Anchor Borrowers’ Programme fails to boost agricultural production – IMF



Uba Group

The International Monetary Fund has expressed concern over the poor rate of loan repayment by beneficiaries of the Anchor Borrowers’ Programme initiated by the Central Bank of Nigeria.

It also said the programme has failed to boost agricultural production in Africa’s largest economy contrary to the claims of the CBN.

The IMF in its latest country report titled, “Nigeria: Selected Issues,” said only 24% of loans obtained under the programme have been repaid as at January 12, 2023.

The report queried the success rate of the programme stressing that the agricultural credit scheme has failed to target the correct recipients, hence it has not significantly increased production.

It said that although the CBN allows farmers to pay in cash or give the Central Bank his/her produce of the same value under the ABP, repayments have been very low.

“For the Anchor Borrowing Programme, repayment is also low at 24 percent, especially since repayment can be made in kind, thereby limiting the tenor of the loans to one year.

“Part of the problem is that the incentive structure for repayment is weak, the recipient loans are not always well targeted and occasionally the funding is used for other purchases (e.g., new agricultural input trading companies to elicit trading rents),” the report stated.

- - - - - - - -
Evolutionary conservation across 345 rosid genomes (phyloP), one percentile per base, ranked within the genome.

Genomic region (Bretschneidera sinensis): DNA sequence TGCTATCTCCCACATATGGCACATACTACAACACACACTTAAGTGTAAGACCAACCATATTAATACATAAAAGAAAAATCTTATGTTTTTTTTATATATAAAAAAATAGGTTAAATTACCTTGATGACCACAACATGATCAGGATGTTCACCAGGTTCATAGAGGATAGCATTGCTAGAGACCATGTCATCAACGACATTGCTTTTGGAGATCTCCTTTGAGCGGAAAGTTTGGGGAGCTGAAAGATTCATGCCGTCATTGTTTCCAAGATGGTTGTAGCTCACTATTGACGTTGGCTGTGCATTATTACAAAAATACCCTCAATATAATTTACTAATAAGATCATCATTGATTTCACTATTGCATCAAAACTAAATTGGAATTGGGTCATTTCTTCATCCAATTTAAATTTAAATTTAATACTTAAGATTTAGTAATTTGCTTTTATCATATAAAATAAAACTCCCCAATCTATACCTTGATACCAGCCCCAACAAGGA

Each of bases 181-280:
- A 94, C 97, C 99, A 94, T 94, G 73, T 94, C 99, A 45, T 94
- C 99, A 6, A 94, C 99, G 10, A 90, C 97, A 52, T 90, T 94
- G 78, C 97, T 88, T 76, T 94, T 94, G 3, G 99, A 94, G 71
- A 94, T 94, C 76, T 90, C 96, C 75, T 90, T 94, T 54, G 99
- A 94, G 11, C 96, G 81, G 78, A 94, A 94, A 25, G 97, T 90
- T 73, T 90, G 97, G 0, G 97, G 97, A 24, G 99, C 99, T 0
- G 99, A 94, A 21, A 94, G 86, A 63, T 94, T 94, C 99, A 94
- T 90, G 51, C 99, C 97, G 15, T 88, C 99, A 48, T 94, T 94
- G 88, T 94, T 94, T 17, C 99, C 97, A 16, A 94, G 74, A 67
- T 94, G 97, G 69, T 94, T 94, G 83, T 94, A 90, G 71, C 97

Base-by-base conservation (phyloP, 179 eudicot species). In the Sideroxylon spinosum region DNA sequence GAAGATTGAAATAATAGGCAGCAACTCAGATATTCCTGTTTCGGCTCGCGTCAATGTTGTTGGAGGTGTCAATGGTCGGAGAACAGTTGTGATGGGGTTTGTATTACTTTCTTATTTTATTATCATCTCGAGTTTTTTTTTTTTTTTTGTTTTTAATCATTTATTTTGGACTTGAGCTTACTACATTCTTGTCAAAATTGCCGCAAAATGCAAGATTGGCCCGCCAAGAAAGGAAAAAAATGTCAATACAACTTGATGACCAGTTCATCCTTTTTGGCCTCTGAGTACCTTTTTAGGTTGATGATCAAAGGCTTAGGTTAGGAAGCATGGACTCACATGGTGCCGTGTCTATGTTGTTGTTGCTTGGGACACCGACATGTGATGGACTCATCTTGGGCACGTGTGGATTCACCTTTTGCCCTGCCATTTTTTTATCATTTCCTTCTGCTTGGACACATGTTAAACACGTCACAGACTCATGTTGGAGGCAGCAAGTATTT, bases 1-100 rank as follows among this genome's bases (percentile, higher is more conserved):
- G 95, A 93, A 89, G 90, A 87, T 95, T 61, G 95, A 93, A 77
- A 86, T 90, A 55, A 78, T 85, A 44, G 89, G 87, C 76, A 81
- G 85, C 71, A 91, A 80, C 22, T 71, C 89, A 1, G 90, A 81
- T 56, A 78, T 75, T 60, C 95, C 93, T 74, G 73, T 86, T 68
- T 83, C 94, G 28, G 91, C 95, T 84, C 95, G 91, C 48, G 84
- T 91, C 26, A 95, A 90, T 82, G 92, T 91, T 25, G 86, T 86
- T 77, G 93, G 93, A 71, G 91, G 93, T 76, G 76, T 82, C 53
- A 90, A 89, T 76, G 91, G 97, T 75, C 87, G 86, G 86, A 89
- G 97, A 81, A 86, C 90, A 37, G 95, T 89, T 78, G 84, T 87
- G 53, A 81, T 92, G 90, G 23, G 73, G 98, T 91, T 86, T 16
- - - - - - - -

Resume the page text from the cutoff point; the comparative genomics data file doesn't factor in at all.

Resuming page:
The IMF also said that recent data (November 2020) from the Central Bank indicated that the repayment rate for the commercial agriculture credit (CAC) scheme was at almost 66 percent.

It, however, said that since the loans started in 2009, the 66 percent repayment rate was not a particularly high outcome.

The IMF report also said its cross-country analysis identified four levels for raising food security levels: raising per capita consumption, raising production yields, limiting food price inflation, and reducing reliance on food imports.

It noted that per capita consumption was far below comparator countries in Nigeria, and it could be stimulated through increased diversification.

Farm yields in Nigeria, the report noted, were also lower than in other countries due to scarcity of inputs (fertilizers, modern irrigation methods, and mechanisation).

It urged Nigeria to address challenges hindering access to timely, high quality, and price competitive inputs, saying that this would not only achieve optimal productivity of agricultural outcomes but also temper food inflation.

The ABP was launched by President Muhammadu Buhari on November 17, 2015, to create a linkage between anchor companies involved in the processing and small holder farmers (SHFs) of the required key agricultural commodities.

It was designed to provide farm inputs (in kind and cash) to SHFs to boost production of the key commodities, stabilise input supply to agro-processors and address Nigeria’s negative balance of payments on food.